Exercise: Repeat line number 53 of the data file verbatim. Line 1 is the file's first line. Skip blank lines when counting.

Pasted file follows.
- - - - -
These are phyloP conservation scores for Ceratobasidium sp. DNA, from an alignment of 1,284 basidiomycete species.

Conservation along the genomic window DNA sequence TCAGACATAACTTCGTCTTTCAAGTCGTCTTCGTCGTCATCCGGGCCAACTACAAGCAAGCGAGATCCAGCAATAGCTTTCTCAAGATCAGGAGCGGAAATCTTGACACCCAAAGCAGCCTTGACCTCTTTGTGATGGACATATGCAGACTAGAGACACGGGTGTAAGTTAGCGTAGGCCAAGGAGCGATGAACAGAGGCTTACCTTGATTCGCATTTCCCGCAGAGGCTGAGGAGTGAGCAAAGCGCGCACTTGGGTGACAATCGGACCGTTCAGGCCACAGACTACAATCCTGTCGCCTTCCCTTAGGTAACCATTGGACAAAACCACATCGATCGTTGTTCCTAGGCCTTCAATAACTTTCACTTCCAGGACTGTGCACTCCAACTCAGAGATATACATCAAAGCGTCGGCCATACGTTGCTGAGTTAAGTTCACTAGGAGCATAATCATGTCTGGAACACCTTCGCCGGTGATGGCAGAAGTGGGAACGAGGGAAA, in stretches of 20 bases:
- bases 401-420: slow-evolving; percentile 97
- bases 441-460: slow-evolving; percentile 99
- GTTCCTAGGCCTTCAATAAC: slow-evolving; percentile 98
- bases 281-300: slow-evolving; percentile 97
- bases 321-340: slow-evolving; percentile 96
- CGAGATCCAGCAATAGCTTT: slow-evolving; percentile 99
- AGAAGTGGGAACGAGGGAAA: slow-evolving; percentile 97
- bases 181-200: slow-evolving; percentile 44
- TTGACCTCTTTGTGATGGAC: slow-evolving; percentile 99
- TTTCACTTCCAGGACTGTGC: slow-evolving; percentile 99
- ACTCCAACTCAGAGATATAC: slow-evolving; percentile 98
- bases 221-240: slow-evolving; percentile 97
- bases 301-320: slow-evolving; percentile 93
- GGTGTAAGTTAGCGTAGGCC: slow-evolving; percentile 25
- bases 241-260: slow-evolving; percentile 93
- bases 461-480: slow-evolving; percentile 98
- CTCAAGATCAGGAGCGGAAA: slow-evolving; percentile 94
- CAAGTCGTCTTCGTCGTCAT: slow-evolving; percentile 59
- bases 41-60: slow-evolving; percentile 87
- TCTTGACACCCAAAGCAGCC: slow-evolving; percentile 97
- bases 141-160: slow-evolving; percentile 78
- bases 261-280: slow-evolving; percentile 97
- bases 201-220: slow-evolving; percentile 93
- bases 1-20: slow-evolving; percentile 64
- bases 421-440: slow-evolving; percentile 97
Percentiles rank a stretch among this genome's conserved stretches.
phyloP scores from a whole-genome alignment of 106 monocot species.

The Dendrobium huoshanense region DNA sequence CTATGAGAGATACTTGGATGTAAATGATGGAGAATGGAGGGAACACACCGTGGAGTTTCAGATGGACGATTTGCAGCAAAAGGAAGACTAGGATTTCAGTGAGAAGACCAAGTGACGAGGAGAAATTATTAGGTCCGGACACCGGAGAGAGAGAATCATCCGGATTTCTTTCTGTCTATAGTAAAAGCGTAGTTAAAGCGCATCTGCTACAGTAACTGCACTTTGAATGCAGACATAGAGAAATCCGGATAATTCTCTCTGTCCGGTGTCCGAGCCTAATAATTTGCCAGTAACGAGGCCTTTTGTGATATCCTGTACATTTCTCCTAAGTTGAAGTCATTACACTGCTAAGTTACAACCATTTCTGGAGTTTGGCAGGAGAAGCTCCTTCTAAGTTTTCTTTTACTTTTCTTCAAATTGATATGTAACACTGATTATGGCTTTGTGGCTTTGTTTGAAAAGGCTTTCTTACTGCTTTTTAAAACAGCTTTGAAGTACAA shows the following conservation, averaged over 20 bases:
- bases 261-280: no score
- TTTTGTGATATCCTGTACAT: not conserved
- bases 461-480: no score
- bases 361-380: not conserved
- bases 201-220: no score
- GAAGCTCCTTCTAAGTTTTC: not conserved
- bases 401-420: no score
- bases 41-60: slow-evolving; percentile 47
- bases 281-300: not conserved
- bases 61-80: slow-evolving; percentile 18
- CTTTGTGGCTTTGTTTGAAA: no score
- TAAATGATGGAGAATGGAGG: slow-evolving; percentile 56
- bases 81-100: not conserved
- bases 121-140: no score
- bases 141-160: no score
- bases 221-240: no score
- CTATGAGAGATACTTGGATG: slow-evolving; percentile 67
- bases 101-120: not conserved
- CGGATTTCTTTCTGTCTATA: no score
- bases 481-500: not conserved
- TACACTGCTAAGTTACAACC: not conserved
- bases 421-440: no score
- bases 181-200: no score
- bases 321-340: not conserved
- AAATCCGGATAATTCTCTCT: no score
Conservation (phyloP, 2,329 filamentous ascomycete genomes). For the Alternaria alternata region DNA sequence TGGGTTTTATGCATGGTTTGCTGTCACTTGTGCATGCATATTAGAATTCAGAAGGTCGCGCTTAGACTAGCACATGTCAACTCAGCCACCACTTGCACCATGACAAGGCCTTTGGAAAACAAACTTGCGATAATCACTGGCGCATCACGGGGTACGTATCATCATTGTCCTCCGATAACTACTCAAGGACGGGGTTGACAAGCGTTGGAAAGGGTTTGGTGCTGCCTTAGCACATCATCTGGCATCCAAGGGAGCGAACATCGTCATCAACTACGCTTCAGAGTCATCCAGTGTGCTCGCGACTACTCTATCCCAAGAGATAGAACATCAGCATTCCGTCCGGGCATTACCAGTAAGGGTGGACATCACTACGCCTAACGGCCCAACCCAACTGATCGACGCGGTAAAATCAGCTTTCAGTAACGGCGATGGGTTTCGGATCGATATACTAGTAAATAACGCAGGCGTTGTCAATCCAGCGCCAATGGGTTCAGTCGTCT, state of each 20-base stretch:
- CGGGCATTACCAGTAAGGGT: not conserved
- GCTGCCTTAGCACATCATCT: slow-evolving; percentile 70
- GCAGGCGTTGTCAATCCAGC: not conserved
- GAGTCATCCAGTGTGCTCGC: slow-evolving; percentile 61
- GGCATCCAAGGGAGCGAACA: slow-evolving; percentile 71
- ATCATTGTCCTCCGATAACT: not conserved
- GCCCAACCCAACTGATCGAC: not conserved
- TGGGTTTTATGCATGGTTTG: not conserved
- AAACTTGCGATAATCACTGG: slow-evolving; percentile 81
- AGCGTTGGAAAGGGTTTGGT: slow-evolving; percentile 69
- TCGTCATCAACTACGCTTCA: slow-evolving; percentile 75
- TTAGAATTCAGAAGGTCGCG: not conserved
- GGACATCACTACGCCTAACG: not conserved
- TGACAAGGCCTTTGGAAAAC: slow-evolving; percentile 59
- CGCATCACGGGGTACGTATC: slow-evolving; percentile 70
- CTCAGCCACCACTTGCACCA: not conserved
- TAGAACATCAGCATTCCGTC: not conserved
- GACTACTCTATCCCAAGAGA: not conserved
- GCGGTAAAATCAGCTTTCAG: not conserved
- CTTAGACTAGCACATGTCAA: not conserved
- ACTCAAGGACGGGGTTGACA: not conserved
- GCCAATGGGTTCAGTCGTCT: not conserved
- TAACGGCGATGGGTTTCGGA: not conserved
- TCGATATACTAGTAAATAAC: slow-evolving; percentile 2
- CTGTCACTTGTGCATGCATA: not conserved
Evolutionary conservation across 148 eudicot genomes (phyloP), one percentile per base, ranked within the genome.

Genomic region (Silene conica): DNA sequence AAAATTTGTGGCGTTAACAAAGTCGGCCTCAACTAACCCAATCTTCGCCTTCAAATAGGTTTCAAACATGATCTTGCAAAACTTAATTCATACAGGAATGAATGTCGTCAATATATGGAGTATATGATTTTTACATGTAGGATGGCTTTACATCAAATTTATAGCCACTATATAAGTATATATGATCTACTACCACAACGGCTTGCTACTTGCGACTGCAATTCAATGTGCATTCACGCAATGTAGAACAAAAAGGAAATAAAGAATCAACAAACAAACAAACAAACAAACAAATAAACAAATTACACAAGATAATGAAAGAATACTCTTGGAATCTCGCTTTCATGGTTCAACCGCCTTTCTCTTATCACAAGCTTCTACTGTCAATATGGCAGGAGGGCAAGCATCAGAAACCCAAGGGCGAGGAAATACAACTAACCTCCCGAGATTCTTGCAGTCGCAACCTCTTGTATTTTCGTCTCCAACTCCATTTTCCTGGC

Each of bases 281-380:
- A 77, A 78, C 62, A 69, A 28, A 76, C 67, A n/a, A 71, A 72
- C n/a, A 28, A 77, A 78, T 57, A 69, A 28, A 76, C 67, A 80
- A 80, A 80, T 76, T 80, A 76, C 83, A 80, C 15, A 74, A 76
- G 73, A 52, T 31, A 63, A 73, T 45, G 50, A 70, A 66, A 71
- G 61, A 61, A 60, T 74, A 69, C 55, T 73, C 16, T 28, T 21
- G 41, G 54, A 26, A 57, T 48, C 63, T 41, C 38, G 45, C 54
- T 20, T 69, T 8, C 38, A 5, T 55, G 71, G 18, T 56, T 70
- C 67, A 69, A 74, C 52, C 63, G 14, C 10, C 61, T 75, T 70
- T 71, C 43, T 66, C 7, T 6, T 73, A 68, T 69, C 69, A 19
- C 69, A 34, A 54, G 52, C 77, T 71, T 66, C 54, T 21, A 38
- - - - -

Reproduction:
- bases 181-200: no score